Ascent of Crystal Mountain-North Peak on 2019-07-28

Climber: Map Man

Date:Sunday, July 28, 2019
Ascent Type:Successful Summit Attained
Peak:Crystal Mountain-North Peak
    Location:USA-New Hampshire
    Elevation:3220 ft / 981 m

Ascent Trip Report

#97 on the NH Fire Tower list and easily the worst fire tower site yet. It's a miserable bushwhack and it is only a proposed tower site! To cut down on logging road driving, we decided to avoid the usual route from the sketchy roads way over on the remote east side of the mountain and try for a sure thing parking at the base of a road on the west side. From Pittsburg, we took Rt. 145 south for 0.2 miles and turned left onto Cedar Stream Road. To find our trailhead, you will want to drive 8+ miles down this road. At the very beginning, stay left as a local road diverges on the right. At 1.2 miles from the start, the road bears left as Deadwater Loop goes right, becomes paved for a short stretch to cross a bridge, then bears left again. Past this point, the road starts to follow along the south side of Lake Francis. There are many lake houses and camps here; avoid all the driveways and private roads and stay straight. In 1.6 miles from the bridge, you will pass a nice clearing with a view over the lake. Continue 3.4 miles straight beyond this and bear right at a fork, where a rougher road carries the Cohos Trail to the left. In 0.3 miles beyond this, you will reach the other end of Deadwater Loop at a triangle junction. Take the left to stay on Cedar Stream Road, crossing a bridge. Continue 1.6 miles and turn right at a kiosk, just before a warning sign for a bridge ahead. We were not sure if the logging roads beyond this point were currently maintained, so we had planned to park here and walk in. However, we took the right and the road was easily drivable in any vehicle, so we kept going. To get to our trailhead, you will want to continue 0.6 miles and take the left fork. If you encounter the same conditions we did, you will want to find a parking space shortly after this junction. We found what appeared to be a washout above a culvert that was repaired very poorly. It looked like someone had just dumped a load of dirt over it and drove off. We attempted to cross it in our jeep and succeeded in making it over the ruts, but not without bumping the underside. At 1.8 miles from the junction, we encountered a similar situation and decided not to press our luck again. This was in the middle of a large clearing from logging. We parked and continued up the road on foot. About half a mile from the clearing, we turned left and went straight uphill on a more overgrown logging road that would never be drivable. It was a total of 0.8 miles up this road, which had some decent views and ended at a small clearing. We went directly into the woods from the clearing, which were immediately very thick and difficult to walk through. On our direct compass bearing to the summit, we soon encountered older logged areas, which were overgrown with hobblebush, ferns, thorn bushes, and various other delights. As we climbed up toward a knob between us and the summit, we went back into the woods, which started out ok, but soon became very thick. It was awful going up and over this. After we crossed the top, we reached open woods at last. We descended to the col through more ferns and hobblebush. We desperately tried to stick to the clearings as we ascended NW Crystal, but they eventually ended and we ran into the worst spruce forest we had ever seen. There was everything one could hope for in a bushwhack. Dead, sharp, interlocking spruce branches. Steep slopes. Pointy needles in your face. Plenty of blowdowns underfoot to climb over when you can't see your feet. There were also random clearings of a few square feet to give false hope that we had found open woods. It got progressively worse the closer we got to the summit. There was not much of an opening at the top, but we could see some views through the fir waves. We found the canister without too much difficulty, signed in, and headed promptly back down. Highlights: minor views, wildflowers, a deer skull. Lowlights: everything else. This is a peak I can say with certainty I will never return to in my life.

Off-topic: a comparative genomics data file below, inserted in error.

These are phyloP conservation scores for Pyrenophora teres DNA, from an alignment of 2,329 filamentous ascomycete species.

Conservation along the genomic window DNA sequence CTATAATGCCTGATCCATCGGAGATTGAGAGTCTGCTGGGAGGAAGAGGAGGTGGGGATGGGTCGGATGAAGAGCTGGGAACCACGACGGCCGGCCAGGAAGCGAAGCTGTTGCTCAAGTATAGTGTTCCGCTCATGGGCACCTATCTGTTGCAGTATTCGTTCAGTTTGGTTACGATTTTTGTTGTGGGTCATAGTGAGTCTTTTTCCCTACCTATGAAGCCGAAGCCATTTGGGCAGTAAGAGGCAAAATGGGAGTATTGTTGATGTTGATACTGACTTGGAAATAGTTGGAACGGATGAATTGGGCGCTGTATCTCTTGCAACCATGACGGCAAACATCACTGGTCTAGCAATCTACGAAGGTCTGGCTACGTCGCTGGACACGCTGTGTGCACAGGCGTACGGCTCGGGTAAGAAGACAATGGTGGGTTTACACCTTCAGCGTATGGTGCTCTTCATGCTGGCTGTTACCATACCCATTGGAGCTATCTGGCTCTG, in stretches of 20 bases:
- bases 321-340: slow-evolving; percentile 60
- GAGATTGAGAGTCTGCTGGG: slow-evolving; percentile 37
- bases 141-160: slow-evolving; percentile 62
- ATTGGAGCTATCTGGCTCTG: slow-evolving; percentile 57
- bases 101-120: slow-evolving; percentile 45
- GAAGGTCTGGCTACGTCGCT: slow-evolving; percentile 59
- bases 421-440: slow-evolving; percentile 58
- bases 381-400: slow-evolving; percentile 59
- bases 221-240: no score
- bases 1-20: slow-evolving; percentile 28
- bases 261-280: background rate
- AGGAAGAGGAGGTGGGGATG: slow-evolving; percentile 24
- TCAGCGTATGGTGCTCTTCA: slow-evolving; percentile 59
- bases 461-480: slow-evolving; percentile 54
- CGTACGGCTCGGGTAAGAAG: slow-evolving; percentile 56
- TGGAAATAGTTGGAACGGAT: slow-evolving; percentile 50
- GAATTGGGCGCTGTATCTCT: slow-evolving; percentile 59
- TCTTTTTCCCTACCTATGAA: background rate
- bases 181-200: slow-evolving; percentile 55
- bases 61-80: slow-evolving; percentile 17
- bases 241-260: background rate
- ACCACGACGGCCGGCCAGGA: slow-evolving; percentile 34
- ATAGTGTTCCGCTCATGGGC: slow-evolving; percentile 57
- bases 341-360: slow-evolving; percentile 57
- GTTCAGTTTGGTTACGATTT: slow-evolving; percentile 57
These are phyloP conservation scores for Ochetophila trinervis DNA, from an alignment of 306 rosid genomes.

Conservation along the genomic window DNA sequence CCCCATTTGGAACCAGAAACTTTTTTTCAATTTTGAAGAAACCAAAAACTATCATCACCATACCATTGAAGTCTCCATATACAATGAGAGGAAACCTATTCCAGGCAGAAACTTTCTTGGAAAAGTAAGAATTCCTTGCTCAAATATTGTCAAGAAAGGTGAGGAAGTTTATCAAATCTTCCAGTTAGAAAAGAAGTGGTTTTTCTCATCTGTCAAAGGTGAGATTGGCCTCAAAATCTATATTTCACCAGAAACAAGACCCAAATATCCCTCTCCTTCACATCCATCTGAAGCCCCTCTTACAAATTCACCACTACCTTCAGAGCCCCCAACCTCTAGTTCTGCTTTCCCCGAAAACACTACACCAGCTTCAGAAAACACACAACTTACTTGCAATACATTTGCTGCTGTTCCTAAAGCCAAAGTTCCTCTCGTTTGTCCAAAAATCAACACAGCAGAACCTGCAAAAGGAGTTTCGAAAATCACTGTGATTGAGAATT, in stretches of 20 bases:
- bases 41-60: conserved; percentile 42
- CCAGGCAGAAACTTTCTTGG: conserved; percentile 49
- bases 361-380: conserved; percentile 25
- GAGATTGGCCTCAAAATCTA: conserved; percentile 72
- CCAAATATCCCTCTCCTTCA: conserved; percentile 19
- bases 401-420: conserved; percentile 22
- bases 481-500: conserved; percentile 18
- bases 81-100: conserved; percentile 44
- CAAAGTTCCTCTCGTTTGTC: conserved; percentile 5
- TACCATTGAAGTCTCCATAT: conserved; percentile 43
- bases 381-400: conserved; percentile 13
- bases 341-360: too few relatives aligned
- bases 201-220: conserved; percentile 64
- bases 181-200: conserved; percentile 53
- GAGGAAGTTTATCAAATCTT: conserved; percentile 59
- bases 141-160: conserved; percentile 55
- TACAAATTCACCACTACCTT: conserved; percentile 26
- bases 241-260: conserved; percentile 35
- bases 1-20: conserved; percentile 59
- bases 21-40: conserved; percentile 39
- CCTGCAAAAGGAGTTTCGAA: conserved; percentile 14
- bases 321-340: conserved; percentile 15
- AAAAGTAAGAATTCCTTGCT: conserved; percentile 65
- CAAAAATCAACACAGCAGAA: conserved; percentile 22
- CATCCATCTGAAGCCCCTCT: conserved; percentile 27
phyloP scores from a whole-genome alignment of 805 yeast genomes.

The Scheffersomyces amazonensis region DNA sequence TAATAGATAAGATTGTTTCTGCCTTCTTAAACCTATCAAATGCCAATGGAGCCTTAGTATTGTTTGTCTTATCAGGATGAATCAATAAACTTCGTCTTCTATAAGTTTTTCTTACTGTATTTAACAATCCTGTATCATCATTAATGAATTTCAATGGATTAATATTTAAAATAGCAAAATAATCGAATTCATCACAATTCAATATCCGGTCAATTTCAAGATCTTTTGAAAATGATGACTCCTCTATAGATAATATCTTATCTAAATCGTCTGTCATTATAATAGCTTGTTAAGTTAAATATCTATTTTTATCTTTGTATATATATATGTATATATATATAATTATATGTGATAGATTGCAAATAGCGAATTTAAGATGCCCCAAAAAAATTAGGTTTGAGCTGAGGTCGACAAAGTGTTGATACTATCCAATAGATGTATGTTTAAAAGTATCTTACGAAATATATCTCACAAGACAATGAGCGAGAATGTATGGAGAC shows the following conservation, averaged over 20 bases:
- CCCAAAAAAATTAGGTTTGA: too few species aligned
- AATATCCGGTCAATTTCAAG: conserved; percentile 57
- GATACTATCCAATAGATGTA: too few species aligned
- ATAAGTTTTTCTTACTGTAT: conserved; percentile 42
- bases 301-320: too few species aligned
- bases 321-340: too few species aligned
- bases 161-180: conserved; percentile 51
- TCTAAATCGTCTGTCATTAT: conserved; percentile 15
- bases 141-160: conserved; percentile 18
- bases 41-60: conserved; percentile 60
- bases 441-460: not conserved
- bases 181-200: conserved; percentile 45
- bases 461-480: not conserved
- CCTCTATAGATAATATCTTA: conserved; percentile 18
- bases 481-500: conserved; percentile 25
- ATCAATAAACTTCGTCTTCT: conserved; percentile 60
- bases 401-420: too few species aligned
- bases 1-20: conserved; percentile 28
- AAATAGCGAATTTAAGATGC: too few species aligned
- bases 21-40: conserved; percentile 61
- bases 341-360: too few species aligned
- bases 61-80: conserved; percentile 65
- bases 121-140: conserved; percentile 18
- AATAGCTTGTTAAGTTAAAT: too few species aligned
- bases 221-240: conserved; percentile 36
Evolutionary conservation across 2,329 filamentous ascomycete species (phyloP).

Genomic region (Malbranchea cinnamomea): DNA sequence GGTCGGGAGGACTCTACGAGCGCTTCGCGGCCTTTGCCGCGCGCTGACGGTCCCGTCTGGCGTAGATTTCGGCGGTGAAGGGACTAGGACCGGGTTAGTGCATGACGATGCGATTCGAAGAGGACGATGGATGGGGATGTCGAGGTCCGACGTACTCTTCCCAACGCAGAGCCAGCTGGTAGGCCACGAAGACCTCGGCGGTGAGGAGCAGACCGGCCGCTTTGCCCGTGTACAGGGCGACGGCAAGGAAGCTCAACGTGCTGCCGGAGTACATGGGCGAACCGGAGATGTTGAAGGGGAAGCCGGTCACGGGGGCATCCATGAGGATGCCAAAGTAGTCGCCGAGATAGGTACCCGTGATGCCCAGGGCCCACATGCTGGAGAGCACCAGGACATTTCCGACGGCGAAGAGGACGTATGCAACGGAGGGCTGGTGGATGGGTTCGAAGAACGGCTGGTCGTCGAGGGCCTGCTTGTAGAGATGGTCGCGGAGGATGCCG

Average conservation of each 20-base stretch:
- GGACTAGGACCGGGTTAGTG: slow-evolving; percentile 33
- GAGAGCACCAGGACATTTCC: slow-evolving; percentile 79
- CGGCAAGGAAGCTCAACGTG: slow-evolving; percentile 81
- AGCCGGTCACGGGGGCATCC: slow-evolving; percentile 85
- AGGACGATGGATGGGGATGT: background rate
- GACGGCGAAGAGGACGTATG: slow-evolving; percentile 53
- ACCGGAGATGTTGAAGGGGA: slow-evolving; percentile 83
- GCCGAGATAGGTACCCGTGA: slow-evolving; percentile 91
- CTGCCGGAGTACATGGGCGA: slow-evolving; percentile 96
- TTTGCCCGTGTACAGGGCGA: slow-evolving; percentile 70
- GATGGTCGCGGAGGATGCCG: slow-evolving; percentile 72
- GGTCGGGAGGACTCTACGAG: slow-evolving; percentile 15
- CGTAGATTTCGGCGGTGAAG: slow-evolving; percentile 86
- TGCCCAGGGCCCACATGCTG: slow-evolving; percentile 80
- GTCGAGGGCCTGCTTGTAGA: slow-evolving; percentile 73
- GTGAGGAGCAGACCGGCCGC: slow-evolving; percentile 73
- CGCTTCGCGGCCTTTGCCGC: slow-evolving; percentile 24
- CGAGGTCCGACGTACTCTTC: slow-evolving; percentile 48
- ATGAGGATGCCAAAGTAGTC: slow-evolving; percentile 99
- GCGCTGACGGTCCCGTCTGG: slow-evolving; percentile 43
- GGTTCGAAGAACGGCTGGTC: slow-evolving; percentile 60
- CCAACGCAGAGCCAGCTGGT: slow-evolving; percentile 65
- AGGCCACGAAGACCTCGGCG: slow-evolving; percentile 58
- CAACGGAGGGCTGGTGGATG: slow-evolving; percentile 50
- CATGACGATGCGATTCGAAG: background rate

Summary Total Data
    Total Elevation Gain:1170 ft / 355 m
    Total Elevation Loss:1170 ft / 355 m
    Round-Trip Distance:4.6 mi / 7.4 km
    Quality:3 (on a subjective 1-10 scale)
    Route Conditions:
Road Hike, Bushwhack
    Weather:Hot, Calm, Overcast
Ascent Statistics
    Gain on way in:1030 ft / 313 m
        Gain Breakdown:Net: 890 ft / 271 m; Extra: 140 ft / 42m
    Loss on way in:140 ft / 42 m
    Distance:2.3 mi / 3.7 km
    Route:logging roads/bushwhack
    Start Trailhead:logging road  2330 ft / 710 m
Descent Statistics
    Loss on way out:1030 ft / 313 m
        Loss Breakdown:Net: 890 ft / 271 m; Extra: 140 ft / 42m
    Gain on way out:140 ft / 42 m
    Distance:2.3 mi / 3.7 km
    Route:bushwhack/logging roads
    End Trailhead:logging road  2330 ft / 710 m
GPS Data for Ascent/Trip

 GPS Waypoints - Hover or click to see name and lat/long
Peaks:  climbed and  unclimbed by Map Man
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Note: GPS Tracks may not be accurate, and may not show the best route. Do not follow this route blindly. Conditions change frequently. Use of a GPS unit in the outdoors, even with a pre-loaded track, is no substitute for experience and good judgment. accepts NO responsibility or liability from use of this data.

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